Why Miners are Lowest in the Hierarchy of Control Over Bitcoin

Bitcoin Mine

Although some view bitcoin miners as the de facto trusted third party in what is supposed to be a decentralized system, the reality is these users don’t wield as much power as some would think. In the past, Coinbase CEO Brian Armstrong has argued that miner voting is Bitcoin’s built-in upgrade mechanism, but Bloq Economist Paul Sztorc took issue with this view in a recent presentation.

In Sztorc’s view, miners are reacting to users (via price speculation) instead of putting their own policies into place. He also believes the ability for users to switch to a blockchain with a different proof-of-work algorithm essentially gives them the ability to fire all of the miners if they misbehave.

“Changing the proof-of-work function is a trivial detail for programmers, a temporary inconvenience for users, and permanently devastating for miners,” said Sztorc. “They’re not in a position to make threats, which is the source of all power.”

Creating Something Useful

According to Sztorc, the holders of power in Bitcoin are the users who had a transactional need solved for them by Satoshi Nakamoto when the network was launched in 2009. “The root problem with conventional currency is all the trust that’s required to make it work,” wrote Nakamoto in 2009.

Nakamoto created a censorship-resistant digital payment system, which proved to have value to those who could not use traditional online payment methods such as PayPal or credit cards. Up to this point, the darknet markets have likely been the best illustration of this point. Although people need Bitcoin for a variety reasons, the vast majority of use cases tend to involve some sort of regulatory arbitrage.

Since some people need Bitcoin, speculators are able to do intertemporal arbitrage. “As a result, they create a spot price [for bitcoin],” noted Sztorc during his presentation.

In other words, the speculators directly affect the purchasing power of the block reward and transaction fees associated with a block. Ethereum Classic’s resurgence after being listed on cryptocurrency exchange Poloniex was an illustration of this point. Miners came back to that original version of the Ethereum blockchain because speculators thought it had value as an immutable alternative to the hard-forked version of Ethereum.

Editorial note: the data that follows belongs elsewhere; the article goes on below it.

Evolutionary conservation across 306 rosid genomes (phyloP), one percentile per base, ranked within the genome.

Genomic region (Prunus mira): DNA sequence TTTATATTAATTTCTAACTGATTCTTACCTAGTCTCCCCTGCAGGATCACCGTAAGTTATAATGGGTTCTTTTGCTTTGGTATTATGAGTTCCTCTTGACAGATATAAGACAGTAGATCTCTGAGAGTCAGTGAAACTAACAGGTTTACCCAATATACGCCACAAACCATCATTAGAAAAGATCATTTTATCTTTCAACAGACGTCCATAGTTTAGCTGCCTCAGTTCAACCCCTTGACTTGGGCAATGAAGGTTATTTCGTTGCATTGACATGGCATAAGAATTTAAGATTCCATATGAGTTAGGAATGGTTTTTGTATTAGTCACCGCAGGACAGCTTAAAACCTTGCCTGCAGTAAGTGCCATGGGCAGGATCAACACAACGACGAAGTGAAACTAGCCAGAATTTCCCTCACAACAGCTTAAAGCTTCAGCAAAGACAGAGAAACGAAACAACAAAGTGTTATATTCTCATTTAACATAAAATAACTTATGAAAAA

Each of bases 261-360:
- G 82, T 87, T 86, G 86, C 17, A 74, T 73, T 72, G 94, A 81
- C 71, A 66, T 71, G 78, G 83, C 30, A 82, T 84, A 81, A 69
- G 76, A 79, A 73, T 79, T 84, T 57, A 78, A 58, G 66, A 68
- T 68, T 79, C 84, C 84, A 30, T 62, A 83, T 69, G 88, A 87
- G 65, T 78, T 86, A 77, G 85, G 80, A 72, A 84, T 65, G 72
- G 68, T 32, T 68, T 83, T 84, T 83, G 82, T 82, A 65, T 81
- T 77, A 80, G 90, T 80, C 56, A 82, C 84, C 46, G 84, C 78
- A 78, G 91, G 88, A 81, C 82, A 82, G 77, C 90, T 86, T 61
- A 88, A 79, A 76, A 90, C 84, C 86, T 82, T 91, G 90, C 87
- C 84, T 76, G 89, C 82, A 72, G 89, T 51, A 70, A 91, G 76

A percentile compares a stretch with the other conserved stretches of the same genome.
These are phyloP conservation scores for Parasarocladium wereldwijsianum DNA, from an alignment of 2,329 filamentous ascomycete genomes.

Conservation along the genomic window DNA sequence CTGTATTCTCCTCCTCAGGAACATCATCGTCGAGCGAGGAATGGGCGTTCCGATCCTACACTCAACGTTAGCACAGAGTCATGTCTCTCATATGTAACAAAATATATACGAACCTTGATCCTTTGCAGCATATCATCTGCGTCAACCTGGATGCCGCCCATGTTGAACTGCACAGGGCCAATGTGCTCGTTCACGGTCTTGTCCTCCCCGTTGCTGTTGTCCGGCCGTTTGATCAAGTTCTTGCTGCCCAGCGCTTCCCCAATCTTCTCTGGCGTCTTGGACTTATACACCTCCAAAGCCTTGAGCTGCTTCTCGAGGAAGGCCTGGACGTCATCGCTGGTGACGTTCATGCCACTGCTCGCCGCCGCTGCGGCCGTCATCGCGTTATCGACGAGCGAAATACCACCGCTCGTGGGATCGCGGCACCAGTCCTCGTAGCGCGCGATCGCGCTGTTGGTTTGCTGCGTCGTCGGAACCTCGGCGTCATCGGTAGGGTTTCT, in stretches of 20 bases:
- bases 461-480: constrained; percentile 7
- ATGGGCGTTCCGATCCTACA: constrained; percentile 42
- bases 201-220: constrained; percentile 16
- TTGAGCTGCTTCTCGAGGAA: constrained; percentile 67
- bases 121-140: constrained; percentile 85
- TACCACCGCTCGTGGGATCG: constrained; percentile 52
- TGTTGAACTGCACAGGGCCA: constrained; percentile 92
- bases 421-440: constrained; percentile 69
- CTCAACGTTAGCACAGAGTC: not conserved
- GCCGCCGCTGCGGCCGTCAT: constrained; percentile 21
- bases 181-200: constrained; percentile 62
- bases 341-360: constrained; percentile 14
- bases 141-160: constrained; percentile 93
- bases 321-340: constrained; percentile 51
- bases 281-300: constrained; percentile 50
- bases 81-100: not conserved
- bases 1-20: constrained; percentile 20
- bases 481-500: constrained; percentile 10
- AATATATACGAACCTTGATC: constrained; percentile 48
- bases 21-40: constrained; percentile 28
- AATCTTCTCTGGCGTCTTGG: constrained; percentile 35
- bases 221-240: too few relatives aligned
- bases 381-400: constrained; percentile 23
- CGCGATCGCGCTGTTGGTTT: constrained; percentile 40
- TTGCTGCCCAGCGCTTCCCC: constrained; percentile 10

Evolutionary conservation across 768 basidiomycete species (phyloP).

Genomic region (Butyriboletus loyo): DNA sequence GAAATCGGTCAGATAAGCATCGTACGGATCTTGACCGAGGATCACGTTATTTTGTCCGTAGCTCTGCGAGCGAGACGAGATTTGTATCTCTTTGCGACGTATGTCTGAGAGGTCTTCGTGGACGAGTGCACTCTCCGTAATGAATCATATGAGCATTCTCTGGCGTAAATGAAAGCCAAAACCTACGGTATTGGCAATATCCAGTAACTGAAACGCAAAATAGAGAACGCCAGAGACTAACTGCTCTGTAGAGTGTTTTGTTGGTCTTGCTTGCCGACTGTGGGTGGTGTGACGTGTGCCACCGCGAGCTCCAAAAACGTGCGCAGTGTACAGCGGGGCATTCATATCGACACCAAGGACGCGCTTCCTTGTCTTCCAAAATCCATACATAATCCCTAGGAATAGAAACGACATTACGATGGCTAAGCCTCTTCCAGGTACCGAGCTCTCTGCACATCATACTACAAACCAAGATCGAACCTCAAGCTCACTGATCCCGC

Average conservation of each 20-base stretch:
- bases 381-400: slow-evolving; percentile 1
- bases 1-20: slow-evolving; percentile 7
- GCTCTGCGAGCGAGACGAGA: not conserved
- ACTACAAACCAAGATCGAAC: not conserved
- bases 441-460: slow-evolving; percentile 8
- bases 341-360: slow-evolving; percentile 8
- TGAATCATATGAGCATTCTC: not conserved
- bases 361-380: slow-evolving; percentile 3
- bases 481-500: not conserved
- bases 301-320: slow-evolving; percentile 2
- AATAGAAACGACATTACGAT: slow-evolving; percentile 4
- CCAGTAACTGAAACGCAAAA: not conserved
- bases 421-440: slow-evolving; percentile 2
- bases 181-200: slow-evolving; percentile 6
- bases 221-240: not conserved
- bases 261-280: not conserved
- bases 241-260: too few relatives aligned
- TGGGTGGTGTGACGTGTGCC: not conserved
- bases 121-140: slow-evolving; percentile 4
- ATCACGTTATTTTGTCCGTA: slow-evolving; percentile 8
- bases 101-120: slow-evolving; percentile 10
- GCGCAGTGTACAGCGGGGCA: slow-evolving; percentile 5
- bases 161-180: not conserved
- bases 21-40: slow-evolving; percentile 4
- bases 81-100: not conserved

Mining Follows the Value Created by the Node Network

During his presentation, Sztorc went through what he perceives as the source of power in Bitcoin governance. “The users have some need,” Sztorc began. “The developers attempt to meet that need. Investors assess whether or not developers have succeeded, or they anticipate success in the future. This assessment causes the current quantity of mining.”

“In my view, miners are lowest in the hierarchy of influence,” Sztorc added.

Sztorc also referred to bitcoin mining as a shadow of value created by the node network. “Mining is caused, it is not a cause,” he stated.

Miners are essentially forced to react to changes in demand for a bearer ecash, changes to the codebase by developers, and waves of speculation on the market.

Miners Aren’t Privileged

One final point Sztorc made in regard to miners’ role in the Bitcoin hierarchy is that the low amount of power held by miners means the “centralization” of hashing power in China may be an overblown issue.

“It conflates geographic concentration with the idea that something has a center that is privileged,” said Sztorc. “So, you could go to Mastercard headquarters and prevent Wikileaks from getting money. PayPal, e-gold, Liberty Dollar, Liberty Reserve — these are examples of a centralization that is completely different from [what we see in Bitcoin].”

As mentioned before, users are able to fire the miners via a change in the proof-of-work algorithm, so having the vast majority of mining power in one jurisdiction shouldn’t be a major issue. If the Chinese Government were to seize all of the bitcoin mining equipment in the country, it may make more sense for them to continue mining because at least that way they could get some money out of their operation. Otherwise, the proof-of-work function will be changed, the equipment will become useless, and people would still be able to use a new version of Bitcoin.

  • Tony

    We all know blockstream controls everything. Such a boring article.

    • Marco Maltese


  • vatten

    Change the POW, you get a new coin worth almost nothing due to arbitraging, that is the control programmers wish to have because they don’t know anything about how market works